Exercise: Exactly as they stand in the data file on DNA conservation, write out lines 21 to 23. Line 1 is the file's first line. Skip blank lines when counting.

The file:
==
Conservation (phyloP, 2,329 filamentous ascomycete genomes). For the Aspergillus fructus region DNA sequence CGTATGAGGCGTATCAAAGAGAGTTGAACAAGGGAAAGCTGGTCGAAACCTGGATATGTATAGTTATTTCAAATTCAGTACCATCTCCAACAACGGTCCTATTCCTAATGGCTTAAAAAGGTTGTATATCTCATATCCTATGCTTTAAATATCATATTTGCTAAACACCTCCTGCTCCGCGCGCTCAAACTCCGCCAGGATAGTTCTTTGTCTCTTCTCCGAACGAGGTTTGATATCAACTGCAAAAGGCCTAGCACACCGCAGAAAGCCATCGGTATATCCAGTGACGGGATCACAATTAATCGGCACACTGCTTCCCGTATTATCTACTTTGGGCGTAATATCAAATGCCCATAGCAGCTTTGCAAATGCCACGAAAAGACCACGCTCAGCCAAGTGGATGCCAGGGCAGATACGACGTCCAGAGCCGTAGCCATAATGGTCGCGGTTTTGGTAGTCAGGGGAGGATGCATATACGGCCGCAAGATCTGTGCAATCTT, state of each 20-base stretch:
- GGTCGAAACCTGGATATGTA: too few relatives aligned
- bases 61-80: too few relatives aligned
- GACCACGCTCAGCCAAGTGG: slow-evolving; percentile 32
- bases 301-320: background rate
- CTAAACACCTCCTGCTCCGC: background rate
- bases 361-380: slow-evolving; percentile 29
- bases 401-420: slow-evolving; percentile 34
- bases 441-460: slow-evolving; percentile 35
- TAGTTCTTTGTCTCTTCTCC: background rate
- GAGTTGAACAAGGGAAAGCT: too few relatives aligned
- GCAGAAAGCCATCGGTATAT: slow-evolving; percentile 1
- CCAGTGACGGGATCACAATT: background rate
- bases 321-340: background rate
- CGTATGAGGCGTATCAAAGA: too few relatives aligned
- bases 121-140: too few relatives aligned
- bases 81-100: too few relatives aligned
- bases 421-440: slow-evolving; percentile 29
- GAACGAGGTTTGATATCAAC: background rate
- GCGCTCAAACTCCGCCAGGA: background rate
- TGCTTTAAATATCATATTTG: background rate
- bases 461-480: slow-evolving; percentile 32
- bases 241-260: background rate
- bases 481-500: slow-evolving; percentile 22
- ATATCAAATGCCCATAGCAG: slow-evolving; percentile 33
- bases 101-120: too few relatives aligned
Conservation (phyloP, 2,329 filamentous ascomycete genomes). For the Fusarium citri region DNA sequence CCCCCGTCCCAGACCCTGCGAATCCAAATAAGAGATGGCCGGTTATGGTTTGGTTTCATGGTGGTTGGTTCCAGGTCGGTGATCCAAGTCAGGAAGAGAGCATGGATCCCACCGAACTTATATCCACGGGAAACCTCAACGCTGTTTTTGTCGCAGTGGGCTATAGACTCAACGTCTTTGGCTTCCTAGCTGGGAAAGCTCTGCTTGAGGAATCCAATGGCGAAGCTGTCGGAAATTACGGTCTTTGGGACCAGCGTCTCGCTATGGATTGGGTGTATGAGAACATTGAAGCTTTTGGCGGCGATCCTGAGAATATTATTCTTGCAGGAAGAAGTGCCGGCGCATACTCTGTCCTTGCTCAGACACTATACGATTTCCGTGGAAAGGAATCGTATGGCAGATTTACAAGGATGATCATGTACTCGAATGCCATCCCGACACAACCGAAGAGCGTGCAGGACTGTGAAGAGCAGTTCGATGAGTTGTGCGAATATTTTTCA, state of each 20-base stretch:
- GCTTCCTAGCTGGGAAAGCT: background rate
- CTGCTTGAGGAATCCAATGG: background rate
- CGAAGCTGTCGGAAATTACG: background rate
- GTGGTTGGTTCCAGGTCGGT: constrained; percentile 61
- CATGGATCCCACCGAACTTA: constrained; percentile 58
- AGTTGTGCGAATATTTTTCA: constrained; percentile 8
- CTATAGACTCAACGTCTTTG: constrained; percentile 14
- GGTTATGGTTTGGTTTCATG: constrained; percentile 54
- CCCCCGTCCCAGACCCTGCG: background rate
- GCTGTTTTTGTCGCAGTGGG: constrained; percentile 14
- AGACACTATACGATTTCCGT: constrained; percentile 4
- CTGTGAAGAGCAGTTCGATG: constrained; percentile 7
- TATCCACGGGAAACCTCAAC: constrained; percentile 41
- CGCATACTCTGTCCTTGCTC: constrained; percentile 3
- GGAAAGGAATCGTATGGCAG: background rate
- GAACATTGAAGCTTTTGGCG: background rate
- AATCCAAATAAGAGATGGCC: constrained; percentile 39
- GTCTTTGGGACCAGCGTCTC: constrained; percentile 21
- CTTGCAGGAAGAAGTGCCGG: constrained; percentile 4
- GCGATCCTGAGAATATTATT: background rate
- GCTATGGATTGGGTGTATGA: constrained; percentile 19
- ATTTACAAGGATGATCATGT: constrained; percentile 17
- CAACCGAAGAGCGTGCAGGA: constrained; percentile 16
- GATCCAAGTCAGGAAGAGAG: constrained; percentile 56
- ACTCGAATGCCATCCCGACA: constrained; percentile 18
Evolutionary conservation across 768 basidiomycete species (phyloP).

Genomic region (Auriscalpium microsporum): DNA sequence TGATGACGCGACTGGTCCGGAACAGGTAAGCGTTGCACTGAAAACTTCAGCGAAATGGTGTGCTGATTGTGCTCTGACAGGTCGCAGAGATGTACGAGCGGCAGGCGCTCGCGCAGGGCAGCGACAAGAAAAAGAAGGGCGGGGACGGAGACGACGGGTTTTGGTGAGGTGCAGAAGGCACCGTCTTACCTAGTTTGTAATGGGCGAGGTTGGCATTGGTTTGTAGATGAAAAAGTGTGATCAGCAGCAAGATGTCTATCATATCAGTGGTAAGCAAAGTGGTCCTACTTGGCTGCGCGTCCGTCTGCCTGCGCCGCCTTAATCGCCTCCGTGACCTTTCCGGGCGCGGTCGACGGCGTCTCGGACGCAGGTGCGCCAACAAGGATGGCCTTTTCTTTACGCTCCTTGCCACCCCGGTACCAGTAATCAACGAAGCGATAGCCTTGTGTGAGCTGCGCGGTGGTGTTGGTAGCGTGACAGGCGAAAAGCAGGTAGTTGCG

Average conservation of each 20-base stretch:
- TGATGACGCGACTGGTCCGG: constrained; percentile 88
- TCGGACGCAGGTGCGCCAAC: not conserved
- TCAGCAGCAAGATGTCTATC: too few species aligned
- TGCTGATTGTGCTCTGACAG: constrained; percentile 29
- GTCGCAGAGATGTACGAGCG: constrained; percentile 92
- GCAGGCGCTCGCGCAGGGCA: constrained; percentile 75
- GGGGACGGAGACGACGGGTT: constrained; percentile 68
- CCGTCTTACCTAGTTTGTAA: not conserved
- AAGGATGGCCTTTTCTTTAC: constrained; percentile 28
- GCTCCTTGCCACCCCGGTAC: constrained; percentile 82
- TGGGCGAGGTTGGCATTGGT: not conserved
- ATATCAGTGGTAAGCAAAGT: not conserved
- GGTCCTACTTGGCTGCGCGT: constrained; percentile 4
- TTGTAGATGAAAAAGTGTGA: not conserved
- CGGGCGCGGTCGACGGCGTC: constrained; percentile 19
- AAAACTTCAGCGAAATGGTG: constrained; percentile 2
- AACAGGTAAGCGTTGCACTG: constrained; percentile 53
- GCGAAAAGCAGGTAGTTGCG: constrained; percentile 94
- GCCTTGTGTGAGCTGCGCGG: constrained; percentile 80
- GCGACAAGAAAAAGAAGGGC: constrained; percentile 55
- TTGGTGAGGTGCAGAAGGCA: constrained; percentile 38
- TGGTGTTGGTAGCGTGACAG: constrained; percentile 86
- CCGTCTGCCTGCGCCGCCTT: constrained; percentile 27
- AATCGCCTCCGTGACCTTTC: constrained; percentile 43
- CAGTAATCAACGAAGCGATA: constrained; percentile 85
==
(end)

- TGCTTTAAATATCATATTTG: background rate
- bases 461-480: slow-evolving; percentile 32
- bases 241-260: background rate